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Old 25th December 2017, 08:59 PM   #11
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Originally Posted by sts60 View Post
Obsolete? Not when you equip them with nuclear reactors and advanced propulsion and particle beam weapons.

That said, although the Texas is in a startlingly prosaic location - basically surrounded by refineries - it was indeed very cool to tread her decks.
100 year old decks, at that.
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Old 25th December 2017, 11:05 PM   #12
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Originally Posted by Hubert Cumberdale View Post
Apparently, it took 5 biplanes to sink one Bismarck...
Those biplanes were obsolete. There were 14 of them and one hit was made. The ship was already damaged before the engagement and was sank by battleships afterwards.

Ref: https://en.wikipedia.org/wiki/German...eship_Bismarck

I have often wondered what would have happened if the British had decent seaplanes and dive bombers? Plus a few extra aircraft carriers and a few fewer battleships. Would have made WW2 a completely different war. Like the Bismarck sank easily, then carriers going to Singapore and messing up the Japanese invasion of Malaysia.
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Old 26th December 2017, 12:10 AM   #13
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As I've been saying in another thread, the Bismarck had an AA gun depression problem. If anything flew at you pretty much at sea level, you couldn't aim the AA guns at it.

So I'm not sure that DIVE bombers would have helped. Dive bombers is exactly what it was designed to shoot at (although we'll never know exactly how well.) Those biplanes had a chance because they were torpedo bombers, not dive bombers. And torpedo bombers, well, it's exactly what nobody thought they had to depress their guns to shoot at.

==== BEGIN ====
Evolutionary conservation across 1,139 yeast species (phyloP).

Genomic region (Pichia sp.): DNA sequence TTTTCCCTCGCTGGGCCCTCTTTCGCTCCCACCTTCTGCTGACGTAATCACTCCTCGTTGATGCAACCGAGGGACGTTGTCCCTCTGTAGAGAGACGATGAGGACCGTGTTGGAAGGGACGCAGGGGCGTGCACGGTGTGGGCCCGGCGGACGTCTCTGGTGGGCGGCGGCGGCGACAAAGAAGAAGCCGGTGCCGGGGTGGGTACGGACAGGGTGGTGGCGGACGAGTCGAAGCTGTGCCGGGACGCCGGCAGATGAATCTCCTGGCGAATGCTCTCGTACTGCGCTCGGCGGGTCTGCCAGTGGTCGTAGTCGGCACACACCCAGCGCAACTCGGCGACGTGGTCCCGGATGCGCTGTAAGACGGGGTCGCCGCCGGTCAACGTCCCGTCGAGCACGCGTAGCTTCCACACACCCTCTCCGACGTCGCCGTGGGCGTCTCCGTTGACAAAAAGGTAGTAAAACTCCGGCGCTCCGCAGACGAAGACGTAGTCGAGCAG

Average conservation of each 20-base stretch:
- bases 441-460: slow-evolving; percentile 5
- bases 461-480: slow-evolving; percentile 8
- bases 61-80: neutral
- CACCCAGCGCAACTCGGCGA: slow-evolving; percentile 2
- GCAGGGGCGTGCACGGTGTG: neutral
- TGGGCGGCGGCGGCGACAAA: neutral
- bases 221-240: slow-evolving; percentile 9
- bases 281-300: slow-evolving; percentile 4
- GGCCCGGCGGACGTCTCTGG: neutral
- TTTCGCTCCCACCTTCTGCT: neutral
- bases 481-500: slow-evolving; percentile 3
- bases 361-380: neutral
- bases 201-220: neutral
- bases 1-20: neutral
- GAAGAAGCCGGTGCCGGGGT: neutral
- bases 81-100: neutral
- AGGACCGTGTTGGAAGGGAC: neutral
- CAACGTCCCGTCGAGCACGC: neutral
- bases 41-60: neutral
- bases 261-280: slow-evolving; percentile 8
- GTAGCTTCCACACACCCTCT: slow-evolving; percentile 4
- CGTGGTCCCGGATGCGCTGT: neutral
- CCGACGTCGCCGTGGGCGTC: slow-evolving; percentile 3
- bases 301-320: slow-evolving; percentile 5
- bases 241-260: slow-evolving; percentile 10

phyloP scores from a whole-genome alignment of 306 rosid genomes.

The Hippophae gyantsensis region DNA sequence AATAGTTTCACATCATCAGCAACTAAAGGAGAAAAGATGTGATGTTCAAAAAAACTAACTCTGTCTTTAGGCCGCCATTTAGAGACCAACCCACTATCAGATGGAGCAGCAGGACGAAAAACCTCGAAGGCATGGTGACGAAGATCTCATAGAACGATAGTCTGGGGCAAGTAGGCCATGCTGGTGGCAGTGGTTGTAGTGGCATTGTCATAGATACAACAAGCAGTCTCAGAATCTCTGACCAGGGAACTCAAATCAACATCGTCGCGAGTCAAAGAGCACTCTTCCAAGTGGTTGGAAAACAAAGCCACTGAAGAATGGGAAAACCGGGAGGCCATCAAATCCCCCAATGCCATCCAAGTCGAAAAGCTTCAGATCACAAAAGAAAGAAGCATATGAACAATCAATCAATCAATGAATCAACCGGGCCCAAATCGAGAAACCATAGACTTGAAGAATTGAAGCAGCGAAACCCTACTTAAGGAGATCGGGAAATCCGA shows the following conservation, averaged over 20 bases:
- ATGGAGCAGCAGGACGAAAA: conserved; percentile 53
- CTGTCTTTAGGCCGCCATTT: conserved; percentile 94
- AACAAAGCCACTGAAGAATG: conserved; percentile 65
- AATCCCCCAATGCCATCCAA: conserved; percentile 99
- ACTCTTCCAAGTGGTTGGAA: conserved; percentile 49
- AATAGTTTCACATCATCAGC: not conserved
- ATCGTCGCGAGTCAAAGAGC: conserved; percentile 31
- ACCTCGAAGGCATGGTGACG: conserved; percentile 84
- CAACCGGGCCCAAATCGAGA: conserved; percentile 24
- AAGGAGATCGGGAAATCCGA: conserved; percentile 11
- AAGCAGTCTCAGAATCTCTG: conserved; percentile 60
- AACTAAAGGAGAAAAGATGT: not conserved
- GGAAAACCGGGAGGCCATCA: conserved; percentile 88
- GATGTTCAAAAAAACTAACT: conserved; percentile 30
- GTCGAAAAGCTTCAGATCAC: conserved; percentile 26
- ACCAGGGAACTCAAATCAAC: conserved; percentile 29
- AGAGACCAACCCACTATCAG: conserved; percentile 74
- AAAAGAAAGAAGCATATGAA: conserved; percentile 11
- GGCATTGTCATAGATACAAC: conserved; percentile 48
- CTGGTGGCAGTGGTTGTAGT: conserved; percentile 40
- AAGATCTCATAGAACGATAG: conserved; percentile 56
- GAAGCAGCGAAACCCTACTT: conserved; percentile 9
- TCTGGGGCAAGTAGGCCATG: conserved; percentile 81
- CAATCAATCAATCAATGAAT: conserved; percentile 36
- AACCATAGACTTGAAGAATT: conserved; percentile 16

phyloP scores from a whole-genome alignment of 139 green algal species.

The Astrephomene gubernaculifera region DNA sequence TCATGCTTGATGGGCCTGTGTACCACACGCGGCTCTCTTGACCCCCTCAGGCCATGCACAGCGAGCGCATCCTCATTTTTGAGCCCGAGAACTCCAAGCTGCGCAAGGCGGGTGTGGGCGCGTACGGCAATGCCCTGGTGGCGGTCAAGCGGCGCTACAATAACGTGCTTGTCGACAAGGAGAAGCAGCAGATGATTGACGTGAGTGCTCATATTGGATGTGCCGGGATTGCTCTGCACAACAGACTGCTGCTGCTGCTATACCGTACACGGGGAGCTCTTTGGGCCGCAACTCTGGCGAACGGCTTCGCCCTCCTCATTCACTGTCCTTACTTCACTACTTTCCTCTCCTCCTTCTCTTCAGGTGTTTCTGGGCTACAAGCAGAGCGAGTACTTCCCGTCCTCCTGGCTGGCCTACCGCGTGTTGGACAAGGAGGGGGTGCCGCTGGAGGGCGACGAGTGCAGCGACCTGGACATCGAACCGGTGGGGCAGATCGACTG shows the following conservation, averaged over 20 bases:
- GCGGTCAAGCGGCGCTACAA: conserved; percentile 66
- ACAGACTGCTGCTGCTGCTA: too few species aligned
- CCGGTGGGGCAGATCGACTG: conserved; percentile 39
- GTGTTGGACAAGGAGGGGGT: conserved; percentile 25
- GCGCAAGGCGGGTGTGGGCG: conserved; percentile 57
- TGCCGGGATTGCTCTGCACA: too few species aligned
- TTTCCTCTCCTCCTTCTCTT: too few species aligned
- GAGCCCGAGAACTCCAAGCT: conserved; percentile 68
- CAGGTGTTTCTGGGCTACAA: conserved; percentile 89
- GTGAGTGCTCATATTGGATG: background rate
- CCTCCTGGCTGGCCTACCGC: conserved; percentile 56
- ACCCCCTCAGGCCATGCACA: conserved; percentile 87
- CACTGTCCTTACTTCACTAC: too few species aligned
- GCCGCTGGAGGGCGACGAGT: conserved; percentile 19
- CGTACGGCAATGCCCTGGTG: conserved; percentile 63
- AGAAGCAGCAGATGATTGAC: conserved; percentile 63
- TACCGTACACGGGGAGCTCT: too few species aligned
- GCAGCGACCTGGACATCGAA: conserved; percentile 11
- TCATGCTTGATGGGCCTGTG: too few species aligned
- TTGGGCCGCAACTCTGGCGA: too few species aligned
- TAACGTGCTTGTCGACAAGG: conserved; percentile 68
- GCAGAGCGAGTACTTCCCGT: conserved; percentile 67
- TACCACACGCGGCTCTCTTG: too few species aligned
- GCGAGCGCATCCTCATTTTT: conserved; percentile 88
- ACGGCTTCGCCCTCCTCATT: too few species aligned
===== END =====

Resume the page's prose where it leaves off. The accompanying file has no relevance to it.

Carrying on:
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Old 26th December 2017, 02:56 AM   #14
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Dive bombers would have seen itoff no problem. Look what the Japanese did.

It's often claimed that the Swordfish were 'obsolete' mainly because they were biplanes. They weren't 'obsolete' they were still good torpedo bombers and they were very good anti submarine patrol aircraft especially when they were fitted with microwave radar later in the war.

Bismark and the other German surface ships were a sideshow. They achieved very little.

Even the claim that as a 'fleet in being' they tied down British capital ships and assetts is a red herring.
If there had been no Bismark etc what would the home fleet have been doing instead?
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Old 26th December 2017, 03:45 AM   #15
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Originally Posted by Captain_Swoop View Post
<snip>
If there had been no Bismark etc what would the home fleet have been doing instead?
Ok, let us assume that Hitler had decided not to build battleships. For starters that would mean that the UK could use its destroyers for escort duty. It could also send the battleships and aircraft carriers into the mediterranean sea to fight the Italians and maybe even go to the far east and fight the Japanese. But they would need aircraft carriers, equipped with decent fighters to be useful.
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Old 26th December 2017, 07:16 AM   #16
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Fight the Italians? If we could catch them.
German air power was the main enemy in the Med, not the Italian surface fleet.

As for freeing up Destroyers. No it wouldn't as the RN Battleships would still need to be screened against subs and surface torpedo attack from E-Boats and Destroyers.

Battleships made no real contribution to the war at sea.